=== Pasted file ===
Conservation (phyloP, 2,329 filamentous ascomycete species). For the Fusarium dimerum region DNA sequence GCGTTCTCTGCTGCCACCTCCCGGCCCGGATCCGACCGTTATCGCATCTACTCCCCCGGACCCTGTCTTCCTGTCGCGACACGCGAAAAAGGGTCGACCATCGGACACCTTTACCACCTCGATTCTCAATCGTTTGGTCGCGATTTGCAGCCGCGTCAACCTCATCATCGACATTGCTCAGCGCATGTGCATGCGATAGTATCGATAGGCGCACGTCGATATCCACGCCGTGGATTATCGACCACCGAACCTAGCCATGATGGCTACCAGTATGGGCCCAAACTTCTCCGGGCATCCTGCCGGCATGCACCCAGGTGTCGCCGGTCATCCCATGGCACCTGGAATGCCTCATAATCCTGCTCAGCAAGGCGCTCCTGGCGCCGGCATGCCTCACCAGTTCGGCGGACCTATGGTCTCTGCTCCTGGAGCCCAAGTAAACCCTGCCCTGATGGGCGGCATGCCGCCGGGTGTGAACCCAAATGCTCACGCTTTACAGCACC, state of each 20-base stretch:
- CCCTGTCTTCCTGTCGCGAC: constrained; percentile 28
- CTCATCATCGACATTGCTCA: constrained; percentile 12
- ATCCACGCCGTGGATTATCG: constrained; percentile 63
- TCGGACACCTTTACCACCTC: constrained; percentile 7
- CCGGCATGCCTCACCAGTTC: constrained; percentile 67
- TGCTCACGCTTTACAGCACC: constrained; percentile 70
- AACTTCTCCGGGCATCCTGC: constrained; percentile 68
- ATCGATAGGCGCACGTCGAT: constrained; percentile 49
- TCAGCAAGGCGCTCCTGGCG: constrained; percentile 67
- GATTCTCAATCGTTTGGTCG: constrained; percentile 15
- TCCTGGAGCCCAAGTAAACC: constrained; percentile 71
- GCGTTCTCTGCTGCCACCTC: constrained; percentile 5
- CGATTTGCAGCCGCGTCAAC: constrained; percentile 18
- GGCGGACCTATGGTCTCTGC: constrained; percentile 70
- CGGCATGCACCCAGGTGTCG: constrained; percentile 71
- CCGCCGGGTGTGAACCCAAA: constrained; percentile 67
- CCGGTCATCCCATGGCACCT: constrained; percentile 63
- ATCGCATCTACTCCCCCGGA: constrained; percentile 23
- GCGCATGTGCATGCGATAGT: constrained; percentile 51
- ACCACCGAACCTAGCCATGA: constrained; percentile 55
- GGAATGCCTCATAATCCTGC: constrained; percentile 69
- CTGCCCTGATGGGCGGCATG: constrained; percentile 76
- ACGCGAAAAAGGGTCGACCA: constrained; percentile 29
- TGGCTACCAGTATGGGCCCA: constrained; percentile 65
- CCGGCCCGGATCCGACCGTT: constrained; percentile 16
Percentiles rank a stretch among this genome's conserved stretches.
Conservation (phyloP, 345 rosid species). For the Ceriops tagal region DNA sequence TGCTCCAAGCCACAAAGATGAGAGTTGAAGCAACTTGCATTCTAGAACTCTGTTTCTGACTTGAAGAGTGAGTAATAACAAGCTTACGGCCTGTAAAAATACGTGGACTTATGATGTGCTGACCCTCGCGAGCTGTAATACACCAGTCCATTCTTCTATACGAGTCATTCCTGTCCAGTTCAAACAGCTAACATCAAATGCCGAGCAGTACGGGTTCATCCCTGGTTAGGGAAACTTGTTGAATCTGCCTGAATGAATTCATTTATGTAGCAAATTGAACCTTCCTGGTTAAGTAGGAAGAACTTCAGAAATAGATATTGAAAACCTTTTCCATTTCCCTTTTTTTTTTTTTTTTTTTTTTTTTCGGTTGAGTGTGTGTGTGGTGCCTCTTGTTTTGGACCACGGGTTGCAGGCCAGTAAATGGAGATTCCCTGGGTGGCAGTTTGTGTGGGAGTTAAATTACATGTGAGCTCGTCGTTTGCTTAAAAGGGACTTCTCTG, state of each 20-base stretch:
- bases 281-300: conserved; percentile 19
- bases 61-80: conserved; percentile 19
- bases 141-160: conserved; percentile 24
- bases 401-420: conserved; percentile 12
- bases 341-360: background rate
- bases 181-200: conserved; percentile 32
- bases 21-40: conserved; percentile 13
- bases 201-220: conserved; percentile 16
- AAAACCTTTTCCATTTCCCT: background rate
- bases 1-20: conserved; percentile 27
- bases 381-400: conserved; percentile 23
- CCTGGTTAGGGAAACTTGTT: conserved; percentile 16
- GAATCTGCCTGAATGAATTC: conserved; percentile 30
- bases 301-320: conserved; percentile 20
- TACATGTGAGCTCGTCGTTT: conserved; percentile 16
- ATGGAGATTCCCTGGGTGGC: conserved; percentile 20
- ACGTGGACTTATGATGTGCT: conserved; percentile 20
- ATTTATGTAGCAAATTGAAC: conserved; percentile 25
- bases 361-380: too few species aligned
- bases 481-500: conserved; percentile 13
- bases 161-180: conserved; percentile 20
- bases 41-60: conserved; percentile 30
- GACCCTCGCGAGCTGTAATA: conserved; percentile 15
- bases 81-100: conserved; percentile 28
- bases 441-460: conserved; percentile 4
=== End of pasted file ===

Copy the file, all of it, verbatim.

Conservation (phyloP, 2,329 filamentous ascomycete species). For the Fusarium dimerum region DNA sequence GCGTTCTCTGCTGCCACCTCCCGGCCCGGATCCGACCGTTATCGCATCTACTCCCCCGGACCCTGTCTTCCTGTCGCGACACGCGAAAAAGGGTCGACCATCGGACACCTTTACCACCTCGATTCTCAATCGTTTGGTCGCGATTTGCAGCCGCGTCAACCTCATCATCGACATTGCTCAGCGCATGTGCATGCGATAGTATCGATAGGCGCACGTCGATATCCACGCCGTGGATTATCGACCACCGAACCTAGCCATGATGGCTACCAGTATGGGCCCAAACTTCTCCGGGCATCCTGCCGGCATGCACCCAGGTGTCGCCGGTCATCCCATGGCACCTGGAATGCCTCATAATCCTGCTCAGCAAGGCGCTCCTGGCGCCGGCATGCCTCACCAGTTCGGCGGACCTATGGTCTCTGCTCCTGGAGCCCAAGTAAACCCTGCCCTGATGGGCGGCATGCCGCCGGGTGTGAACCCAAATGCTCACGCTTTACAGCACC, state of each 20-base stretch:
- CCCTGTCTTCCTGTCGCGAC: constrained; percentile 28
- CTCATCATCGACATTGCTCA: constrained; percentile 12
- ATCCACGCCGTGGATTATCG: constrained; percentile 63
- TCGGACACCTTTACCACCTC: constrained; percentile 7
- CCGGCATGCCTCACCAGTTC: constrained; percentile 67
- TGCTCACGCTTTACAGCACC: constrained; percentile 70
- AACTTCTCCGGGCATCCTGC: constrained; percentile 68
- ATCGATAGGCGCACGTCGAT: constrained; percentile 49
- TCAGCAAGGCGCTCCTGGCG: constrained; percentile 67
- GATTCTCAATCGTTTGGTCG: constrained; percentile 15
- TCCTGGAGCCCAAGTAAACC: constrained; percentile 71
- GCGTTCTCTGCTGCCACCTC: constrained; percentile 5
- CGATTTGCAGCCGCGTCAAC: constrained; percentile 18
- GGCGGACCTATGGTCTCTGC: constrained; percentile 70
- CGGCATGCACCCAGGTGTCG: constrained; percentile 71
- CCGCCGGGTGTGAACCCAAA: constrained; percentile 67
- CCGGTCATCCCATGGCACCT: constrained; percentile 63
- ATCGCATCTACTCCCCCGGA: constrained; percentile 23
- GCGCATGTGCATGCGATAGT: constrained; percentile 51
- ACCACCGAACCTAGCCATGA: constrained; percentile 55
- GGAATGCCTCATAATCCTGC: constrained; percentile 69
- CTGCCCTGATGGGCGGCATG: constrained; percentile 76
- ACGCGAAAAAGGGTCGACCA: constrained; percentile 29
- TGGCTACCAGTATGGGCCCA: constrained; percentile 65
- CCGGCCCGGATCCGACCGTT: constrained; percentile 16
Percentiles rank a stretch among this genome's conserved stretches.
Conservation (phyloP, 345 rosid species). For the Ceriops tagal region DNA sequence TGCTCCAAGCCACAAAGATGAGAGTTGAAGCAACTTGCATTCTAGAACTCTGTTTCTGACTTGAAGAGTGAGTAATAACAAGCTTACGGCCTGTAAAAATACGTGGACTTATGATGTGCTGACCCTCGCGAGCTGTAATACACCAGTCCATTCTTCTATACGAGTCATTCCTGTCCAGTTCAAACAGCTAACATCAAATGCCGAGCAGTACGGGTTCATCCCTGGTTAGGGAAACTTGTTGAATCTGCCTGAATGAATTCATTTATGTAGCAAATTGAACCTTCCTGGTTAAGTAGGAAGAACTTCAGAAATAGATATTGAAAACCTTTTCCATTTCCCTTTTTTTTTTTTTTTTTTTTTTTTTCGGTTGAGTGTGTGTGTGGTGCCTCTTGTTTTGGACCACGGGTTGCAGGCCAGTAAATGGAGATTCCCTGGGTGGCAGTTTGTGTGGGAGTTAAATTACATGTGAGCTCGTCGTTTGCTTAAAAGGGACTTCTCTG, state of each 20-base stretch:
- bases 281-300: conserved; percentile 19
- bases 61-80: conserved; percentile 19
- bases 141-160: conserved; percentile 24
- bases 401-420: conserved; percentile 12
- bases 341-360: background rate
- bases 181-200: conserved; percentile 32
- bases 21-40: conserved; percentile 13
- bases 201-220: conserved; percentile 16
- AAAACCTTTTCCATTTCCCT: background rate
- bases 1-20: conserved; percentile 27
- bases 381-400: conserved; percentile 23
- CCTGGTTAGGGAAACTTGTT: conserved; percentile 16
- GAATCTGCCTGAATGAATTC: conserved; percentile 30
- bases 301-320: conserved; percentile 20
- TACATGTGAGCTCGTCGTTT: conserved; percentile 16
- ATGGAGATTCCCTGGGTGGC: conserved; percentile 20
- ACGTGGACTTATGATGTGCT: conserved; percentile 20
- ATTTATGTAGCAAATTGAAC: conserved; percentile 25
- bases 361-380: too few species aligned
- bases 481-500: conserved; percentile 13
- bases 161-180: conserved; percentile 20
- bases 41-60: conserved; percentile 30
- GACCCTCGCGAGCTGTAATA: conserved; percentile 15
- bases 81-100: conserved; percentile 28
- bases 441-460: conserved; percentile 4